Have you ever noticed why listening to music lightens up your mood?
Why we all (most of us) love music and can't stop tapping or grooving after listening to our favourite songs?
The answer is hidden in Chemistry of our brain and how it gets affected by various factors. A 2011 study from Valerie Salimpoor and others looked at a group of people who reliably got musical chills and asked them to make a playlist of their favourite songs of any style. These people listened to the tracks while scientists monitored their brain activity. They found that music triggers the release of a chemical called dopamine in a part of the brain called the striatum. Evolutionarily, this is a really old part of the brain associated with responses to stuff that make you feel good. This showed that listening to say Daft Punk affects the same areas of the brain as chocolate, sex, or cocaine.
Now that we know that brain actually gets affected by music, let's find how does music therapy work!
For a 2017 study published in the Journal of Evidence-Based Complementary and Alternative Medicine, Goldsby and colleagues asked 62 men and women to undertake a one-hour sound bath. This involved lying down and listening to sounds made by a combination of Tibetan and crystal singing bowls, gongs, didgeridoos, and other instruments. The people in the study were allowed to let their minds wander and were told it was okay if they fell asleep.
Before and after the sound meditation session, the study participants completed questionnaires designed to measure their levels of tension, anger, anxiety, depression, pain, and other aspects of physical and emotional well-being. Following the hour-long session, each of these emotions had improved significantly, but sound meditation was particularly effective at countering tension, pain, anger, and confusion.
Goldsby says sound meditation seems to work in part by switching off the body’s fight-or-flight stress responses — the same ones that are activated by loud or unpredictable noises.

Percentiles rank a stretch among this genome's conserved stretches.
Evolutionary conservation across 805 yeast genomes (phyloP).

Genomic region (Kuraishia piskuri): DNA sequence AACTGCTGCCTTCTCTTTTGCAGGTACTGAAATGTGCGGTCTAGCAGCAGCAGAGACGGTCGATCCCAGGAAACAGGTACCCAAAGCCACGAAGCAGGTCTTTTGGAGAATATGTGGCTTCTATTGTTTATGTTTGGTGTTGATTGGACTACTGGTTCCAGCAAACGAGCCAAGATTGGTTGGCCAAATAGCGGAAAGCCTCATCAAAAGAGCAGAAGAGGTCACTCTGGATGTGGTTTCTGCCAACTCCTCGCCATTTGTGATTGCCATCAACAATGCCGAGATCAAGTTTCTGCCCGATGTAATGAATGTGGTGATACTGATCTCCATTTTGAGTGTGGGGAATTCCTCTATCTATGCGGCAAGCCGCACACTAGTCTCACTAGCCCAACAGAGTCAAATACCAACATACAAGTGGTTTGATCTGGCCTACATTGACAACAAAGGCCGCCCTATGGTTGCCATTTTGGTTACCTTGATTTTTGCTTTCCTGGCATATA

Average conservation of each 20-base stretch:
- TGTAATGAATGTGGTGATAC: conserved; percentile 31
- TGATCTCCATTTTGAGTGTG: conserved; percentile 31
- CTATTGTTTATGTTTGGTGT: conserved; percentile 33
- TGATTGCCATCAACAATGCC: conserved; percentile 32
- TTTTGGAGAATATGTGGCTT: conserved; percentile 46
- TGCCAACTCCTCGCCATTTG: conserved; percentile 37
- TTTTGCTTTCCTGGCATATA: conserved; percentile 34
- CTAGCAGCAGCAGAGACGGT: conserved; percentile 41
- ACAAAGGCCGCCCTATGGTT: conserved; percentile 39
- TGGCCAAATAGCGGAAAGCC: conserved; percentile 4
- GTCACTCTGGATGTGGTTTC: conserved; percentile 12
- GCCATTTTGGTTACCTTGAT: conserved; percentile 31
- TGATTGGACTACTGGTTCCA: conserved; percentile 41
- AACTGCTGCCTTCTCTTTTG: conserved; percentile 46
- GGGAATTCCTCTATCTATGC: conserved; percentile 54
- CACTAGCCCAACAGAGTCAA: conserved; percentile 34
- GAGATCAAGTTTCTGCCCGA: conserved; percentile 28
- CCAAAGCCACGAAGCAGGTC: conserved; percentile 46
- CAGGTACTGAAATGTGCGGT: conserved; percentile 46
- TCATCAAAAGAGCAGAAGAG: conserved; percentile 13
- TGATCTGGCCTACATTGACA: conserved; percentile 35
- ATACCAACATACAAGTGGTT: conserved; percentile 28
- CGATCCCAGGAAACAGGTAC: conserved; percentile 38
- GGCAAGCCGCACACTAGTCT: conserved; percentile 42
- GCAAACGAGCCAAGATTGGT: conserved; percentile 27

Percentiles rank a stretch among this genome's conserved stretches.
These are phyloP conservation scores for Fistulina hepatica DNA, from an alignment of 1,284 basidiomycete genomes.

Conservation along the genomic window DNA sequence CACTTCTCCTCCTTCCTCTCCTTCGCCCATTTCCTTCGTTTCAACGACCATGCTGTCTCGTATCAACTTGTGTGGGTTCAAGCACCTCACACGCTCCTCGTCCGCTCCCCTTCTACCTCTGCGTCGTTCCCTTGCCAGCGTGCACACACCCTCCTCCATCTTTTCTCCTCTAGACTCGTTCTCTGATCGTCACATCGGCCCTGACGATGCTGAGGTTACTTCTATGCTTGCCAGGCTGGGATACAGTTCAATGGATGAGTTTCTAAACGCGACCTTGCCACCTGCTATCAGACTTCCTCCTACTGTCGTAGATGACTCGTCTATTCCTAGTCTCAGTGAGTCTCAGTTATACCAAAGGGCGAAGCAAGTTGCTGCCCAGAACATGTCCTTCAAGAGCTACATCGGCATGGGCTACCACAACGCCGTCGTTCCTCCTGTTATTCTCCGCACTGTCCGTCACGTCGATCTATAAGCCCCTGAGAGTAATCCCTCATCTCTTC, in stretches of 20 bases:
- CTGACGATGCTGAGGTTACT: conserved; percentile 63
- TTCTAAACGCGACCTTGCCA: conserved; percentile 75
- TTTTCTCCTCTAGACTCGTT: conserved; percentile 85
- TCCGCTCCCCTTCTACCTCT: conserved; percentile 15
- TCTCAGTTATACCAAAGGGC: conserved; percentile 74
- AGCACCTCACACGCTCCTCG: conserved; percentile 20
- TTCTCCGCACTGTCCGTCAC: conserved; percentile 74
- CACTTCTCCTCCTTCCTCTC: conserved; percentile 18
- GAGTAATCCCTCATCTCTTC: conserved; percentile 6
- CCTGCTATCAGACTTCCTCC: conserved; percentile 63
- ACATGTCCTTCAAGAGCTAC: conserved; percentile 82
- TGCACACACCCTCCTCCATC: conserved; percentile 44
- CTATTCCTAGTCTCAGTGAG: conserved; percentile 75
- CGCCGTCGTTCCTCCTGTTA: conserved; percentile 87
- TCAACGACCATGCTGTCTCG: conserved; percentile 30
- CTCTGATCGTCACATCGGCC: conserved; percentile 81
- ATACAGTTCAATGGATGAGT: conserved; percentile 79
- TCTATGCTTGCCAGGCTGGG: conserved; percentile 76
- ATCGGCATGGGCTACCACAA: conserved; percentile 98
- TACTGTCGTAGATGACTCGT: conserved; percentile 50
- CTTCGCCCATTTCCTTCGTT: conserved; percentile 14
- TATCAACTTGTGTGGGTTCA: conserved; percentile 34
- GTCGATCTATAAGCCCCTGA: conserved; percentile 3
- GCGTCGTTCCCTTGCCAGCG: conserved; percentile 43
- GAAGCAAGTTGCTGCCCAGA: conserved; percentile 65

“Sound healing counters the stress response by invoking the parasympathetic nervous system, which slows heart rate, reduces blood pressure, and activates healing in the body,” she explains.
On top of sound’s ability to induce relaxation and counter stress, Goldsby says there’s speculation that certain sounds — in particular, binaural beats created by playing two different sound frequencies at the same time may actually shift brain activity into beneficial brain wave states. Just as sounds oscillate at different frequencies, which are measured in hertz, so too does the brain’s electrical activity. And there’s evidence that listening to specific binaural tones may adjust the brain’s electrical activity in ways that reduce anxiety and pain while promoting memory and attention improvements.
There’s more research to suggest that certain sounds and the vibrations they create may have calming or otherwise therapeutic properties.
One 2015 study in the journal Pain Research and Management found that five weeks of low-frequency sound simulation, a combination of precisely calibrated sounds and vibrations significantly improved sleep and reduced pain in 19 people with fibromyalgia.
“When you present the ears with a completely regular pulse, you will see an increase in the number of neurons firing at that rate,” says Lee Bartel, co-author of that study and a professor emeritus at the University of Toronto’s Faculty of Music and Rehabilitation Sciences Institute.
Put another way, exposing the brain to certain sounds or vibratory frequencies seems to coax it toward similar states of activity.
Blisskare offers these "Singing bowls" that emit sound at frequency of 432 Hz that changes the vibrations of your mind which in turn changes the electric signals in your brain, making it emit relaxed brain waves.